2 lbs. smoked sausage
2 tbsp. plus 2 tsp. Cajun seasoning
4 cups finely diced onions
4 cups chopped okra
3 cups finely diced celery
1-1/2 cups all-purpose flour
2 sticks butter
7 cups chicken stock
4 tsp. minced fresh garlic
Pot of cheese grits
- Sprinkle the chicken evenly with two tablespoons of the Cajun seasoning. Grill. Slice sausage into coins and brown. Pull or cube pork.
- Combine onions, okra and celery in a bowl and sauté until browned. Sauté two additional minutes with garlic.
- Combine meat, veggies and chicken broth in stockpot. Heat to medium.
- Add butter to cast iron skillet and melt, add flour and whisk. Cook until dark brown roux. Add to stockpot and stir.
- Taste and add salt if needed. Sprinkle in gumbo filè to taste.
- Serve over rice or cheese grits.
COCKTAIL: Bonnie & Clyde
courtesy Ballatore Cellars
- 4 scoops lemon or passion sorbet
- 3 oz. citrus vodka
- 1 oz. pomegranate juice
- 1 cup Ballatore Gran Spumante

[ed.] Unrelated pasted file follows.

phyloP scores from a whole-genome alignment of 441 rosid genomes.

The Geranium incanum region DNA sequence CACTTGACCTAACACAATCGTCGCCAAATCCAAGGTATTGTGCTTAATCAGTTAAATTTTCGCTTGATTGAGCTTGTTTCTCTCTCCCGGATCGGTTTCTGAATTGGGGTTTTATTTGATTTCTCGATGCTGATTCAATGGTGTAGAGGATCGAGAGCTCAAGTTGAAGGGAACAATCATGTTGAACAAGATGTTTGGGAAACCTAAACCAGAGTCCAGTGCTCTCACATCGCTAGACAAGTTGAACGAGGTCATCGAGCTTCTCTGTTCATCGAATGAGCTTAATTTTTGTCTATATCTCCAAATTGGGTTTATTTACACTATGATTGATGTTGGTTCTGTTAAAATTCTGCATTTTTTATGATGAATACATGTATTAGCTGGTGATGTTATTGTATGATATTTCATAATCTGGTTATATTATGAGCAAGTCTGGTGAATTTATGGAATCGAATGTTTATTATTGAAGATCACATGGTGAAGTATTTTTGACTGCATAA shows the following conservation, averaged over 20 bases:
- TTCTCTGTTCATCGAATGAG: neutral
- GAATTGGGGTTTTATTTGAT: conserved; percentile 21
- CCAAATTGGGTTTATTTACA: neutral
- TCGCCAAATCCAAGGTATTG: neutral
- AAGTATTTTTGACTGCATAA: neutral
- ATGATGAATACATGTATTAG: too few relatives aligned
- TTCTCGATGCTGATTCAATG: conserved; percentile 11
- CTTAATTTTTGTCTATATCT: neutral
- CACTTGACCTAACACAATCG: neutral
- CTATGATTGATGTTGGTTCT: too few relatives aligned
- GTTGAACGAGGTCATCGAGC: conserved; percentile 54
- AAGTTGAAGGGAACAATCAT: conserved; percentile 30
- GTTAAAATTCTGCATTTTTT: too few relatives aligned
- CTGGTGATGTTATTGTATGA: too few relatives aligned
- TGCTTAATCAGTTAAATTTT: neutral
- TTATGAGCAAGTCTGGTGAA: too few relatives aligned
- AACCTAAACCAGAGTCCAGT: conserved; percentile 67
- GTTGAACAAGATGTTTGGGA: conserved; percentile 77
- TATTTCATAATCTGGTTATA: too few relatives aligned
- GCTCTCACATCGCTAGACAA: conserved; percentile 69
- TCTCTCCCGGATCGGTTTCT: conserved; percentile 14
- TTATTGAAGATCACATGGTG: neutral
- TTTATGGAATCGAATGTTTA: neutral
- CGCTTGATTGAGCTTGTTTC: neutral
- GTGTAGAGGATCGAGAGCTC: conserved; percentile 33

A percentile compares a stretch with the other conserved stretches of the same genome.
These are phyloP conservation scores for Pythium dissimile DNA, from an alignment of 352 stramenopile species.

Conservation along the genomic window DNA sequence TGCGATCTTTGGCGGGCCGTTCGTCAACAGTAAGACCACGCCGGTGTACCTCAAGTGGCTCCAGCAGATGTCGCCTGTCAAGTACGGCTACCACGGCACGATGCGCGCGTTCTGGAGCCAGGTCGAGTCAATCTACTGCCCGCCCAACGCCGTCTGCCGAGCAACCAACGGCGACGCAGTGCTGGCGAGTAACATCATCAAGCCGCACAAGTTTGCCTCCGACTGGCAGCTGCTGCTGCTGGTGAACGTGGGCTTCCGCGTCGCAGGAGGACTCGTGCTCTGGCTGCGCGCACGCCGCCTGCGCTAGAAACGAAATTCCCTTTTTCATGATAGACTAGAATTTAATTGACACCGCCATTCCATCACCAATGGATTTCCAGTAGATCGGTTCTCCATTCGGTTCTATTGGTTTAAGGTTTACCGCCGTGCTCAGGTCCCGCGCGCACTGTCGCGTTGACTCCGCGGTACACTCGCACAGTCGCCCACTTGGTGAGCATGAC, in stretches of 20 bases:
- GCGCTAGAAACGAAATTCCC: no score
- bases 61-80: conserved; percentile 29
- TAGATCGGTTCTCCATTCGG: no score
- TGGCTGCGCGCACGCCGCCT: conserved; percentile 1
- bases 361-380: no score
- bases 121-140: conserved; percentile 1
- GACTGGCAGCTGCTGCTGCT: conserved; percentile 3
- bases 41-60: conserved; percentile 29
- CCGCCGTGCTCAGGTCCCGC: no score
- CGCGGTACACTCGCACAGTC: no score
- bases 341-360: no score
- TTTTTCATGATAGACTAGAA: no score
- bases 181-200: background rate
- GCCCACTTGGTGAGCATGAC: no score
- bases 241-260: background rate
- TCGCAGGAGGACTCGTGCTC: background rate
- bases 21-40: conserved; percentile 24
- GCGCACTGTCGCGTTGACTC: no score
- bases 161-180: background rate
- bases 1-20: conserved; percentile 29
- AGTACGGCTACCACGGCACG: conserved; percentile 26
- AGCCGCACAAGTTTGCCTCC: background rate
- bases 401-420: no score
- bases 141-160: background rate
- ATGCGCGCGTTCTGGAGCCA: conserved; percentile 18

- Long mint sprigs for garnish
Split two scoops of softened sorbet between two Martini glasses. Add 1-1/2 oz. citrus vodka to each glass. Add pomegranate juice to one of the glasses. Top off both glasses with Ballatore Gran Spumante and garnish with a long mint sprig. Serve with spoon and straw.
courtesy Kevin Belcher, New Orleans School of Cooking
1 cup flour
1 cup oil (other than olive)
4 cups chopped onions
2 cups celery
1 cup chopped green pepper
1 tbsp. chopped garlic
2 cups chicken stock or flavored water
2 lbs. crawfish tails
2 tsp. Joe’s Stuff seasoning blend (or paprika)
- Add flour to hot oil to make a dark, chocolate colored roux, stirring constantly. Add seasoning blend to roux, along with onions, celery, green pepper, and garlic. Do not use a non-stick pan.
- In another pot with piping hot chicken stock, stir in roux gradually until blended well. The color should be that of peanut butter. Cook for 20 minutes over medium heat.
- Add crawfish, and cook an additional 10 minutes. If desired, chopped green onions and parsley may be added 5 minutes before serving.
Makes 8 servings.
Taste of Travel: Three sides of Louisiana
Shreveport / Bossier